Serious side effects may include:

  • Lung problems (pneumonitis). Symptoms of pneumonitis may include: new or worsening cough; chest pain; and shortness of breath.
  • Intestinal problems (colitis) that can lead to tears or holes in your intestine. Signs and symptoms of colitis may include: diarrhea (loose stools) or more bowel movements than usual; blood in your stools or dark, tarry, sticky stools; and severe stomach area (abdomen) pain or tenderness.
  • Liver problems (hepatitis). Signs and symptoms of hepatitis may include: yellowing of your skin or the whites of your eyes; severe nausea or vomiting; pain on the right side of your stomach area (abdomen); drowsiness; dark urine (tea colored); bleeding or bruising more easily than normal; feeling less hungry than usual; and decreased energy.
  • Hormone gland problems (especially the thyroid, pituitary, adrenal glands, and pancreas). Signs and symptoms that your hormone glands are not working properly may include: headaches that will not go away or unusual headaches; extreme tiredness; weight gain or weight loss; dizziness or fainting; changes in mood or behavior, such as decreased sex drive, irritability, or forgetfulness; hair loss; feeling cold; constipation; voice gets deeper; and excessive thirst or lots of urine.
  • Kidney problems, including nephritis and kidney failure. Signs of kidney problems may include: decrease in the amount of urine; blood in your urine; swelling in your ankles; and loss of appetite.
  • Skin Problems. Signs of these problems may include: rash; itching; skin blistering; and ulcers in the mouth or other mucous membranes.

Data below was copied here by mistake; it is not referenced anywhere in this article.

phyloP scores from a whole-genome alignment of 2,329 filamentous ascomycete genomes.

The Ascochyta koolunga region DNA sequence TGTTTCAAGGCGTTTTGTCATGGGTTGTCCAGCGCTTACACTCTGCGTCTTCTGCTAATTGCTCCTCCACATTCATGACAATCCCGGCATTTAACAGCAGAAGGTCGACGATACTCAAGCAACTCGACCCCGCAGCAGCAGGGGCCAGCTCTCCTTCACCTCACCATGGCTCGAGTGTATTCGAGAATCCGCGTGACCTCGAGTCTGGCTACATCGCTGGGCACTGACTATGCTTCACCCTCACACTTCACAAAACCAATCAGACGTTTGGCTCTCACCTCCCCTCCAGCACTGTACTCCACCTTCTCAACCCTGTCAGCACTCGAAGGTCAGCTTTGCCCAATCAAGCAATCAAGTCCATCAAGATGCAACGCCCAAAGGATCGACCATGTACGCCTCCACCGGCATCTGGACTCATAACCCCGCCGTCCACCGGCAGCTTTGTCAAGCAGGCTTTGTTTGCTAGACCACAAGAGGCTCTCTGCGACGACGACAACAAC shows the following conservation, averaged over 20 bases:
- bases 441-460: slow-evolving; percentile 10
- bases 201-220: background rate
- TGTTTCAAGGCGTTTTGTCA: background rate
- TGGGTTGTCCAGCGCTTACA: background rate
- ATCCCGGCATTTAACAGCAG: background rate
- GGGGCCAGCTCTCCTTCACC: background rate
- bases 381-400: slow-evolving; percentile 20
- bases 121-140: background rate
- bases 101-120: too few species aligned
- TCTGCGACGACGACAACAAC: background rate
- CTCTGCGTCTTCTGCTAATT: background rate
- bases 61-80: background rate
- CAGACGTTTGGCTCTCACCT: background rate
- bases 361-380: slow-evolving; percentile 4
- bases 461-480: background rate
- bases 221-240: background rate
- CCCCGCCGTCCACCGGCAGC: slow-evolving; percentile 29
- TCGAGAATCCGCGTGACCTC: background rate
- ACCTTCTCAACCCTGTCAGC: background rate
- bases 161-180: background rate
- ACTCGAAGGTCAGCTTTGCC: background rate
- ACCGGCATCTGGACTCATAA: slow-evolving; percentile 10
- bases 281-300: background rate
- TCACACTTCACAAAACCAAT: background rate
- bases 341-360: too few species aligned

• Inflammation of the brain (encephalitis). Signs and symptoms of encephalitis may include: headache; fever; tiredness or weakness; confusion; memory problems; sleepiness; seeing or hearing things that are not really there (hallucinations); seizures; and stiff neck.
  • Problems in other organs. Signs of these problems may include: changes in eyesight; severe or persistent muscle or joint pains; severe muscle weakness; and chest pain.

Additional serious side effects observed during a separate study of YERVOY alone include:

  • Nerve problems that can lead to paralysis. Symptoms of nerve problems may include: unusual weakness of legs, arms, or face; and numbness or tingling in hands or feet.
  • Eye problems. Symptoms may include: blurry vision, double vision, or other vision problems; and eye pain or redness.

Getting medical treatment right away may keep these problems from becoming more serious.

Your healthcare provider will check you for these problems during treatment. Your healthcare provider may treat you with corticosteroid or hormone replacement medicines. Your healthcare provider may also need to delay or completely stop treatment, if you have severe side effects.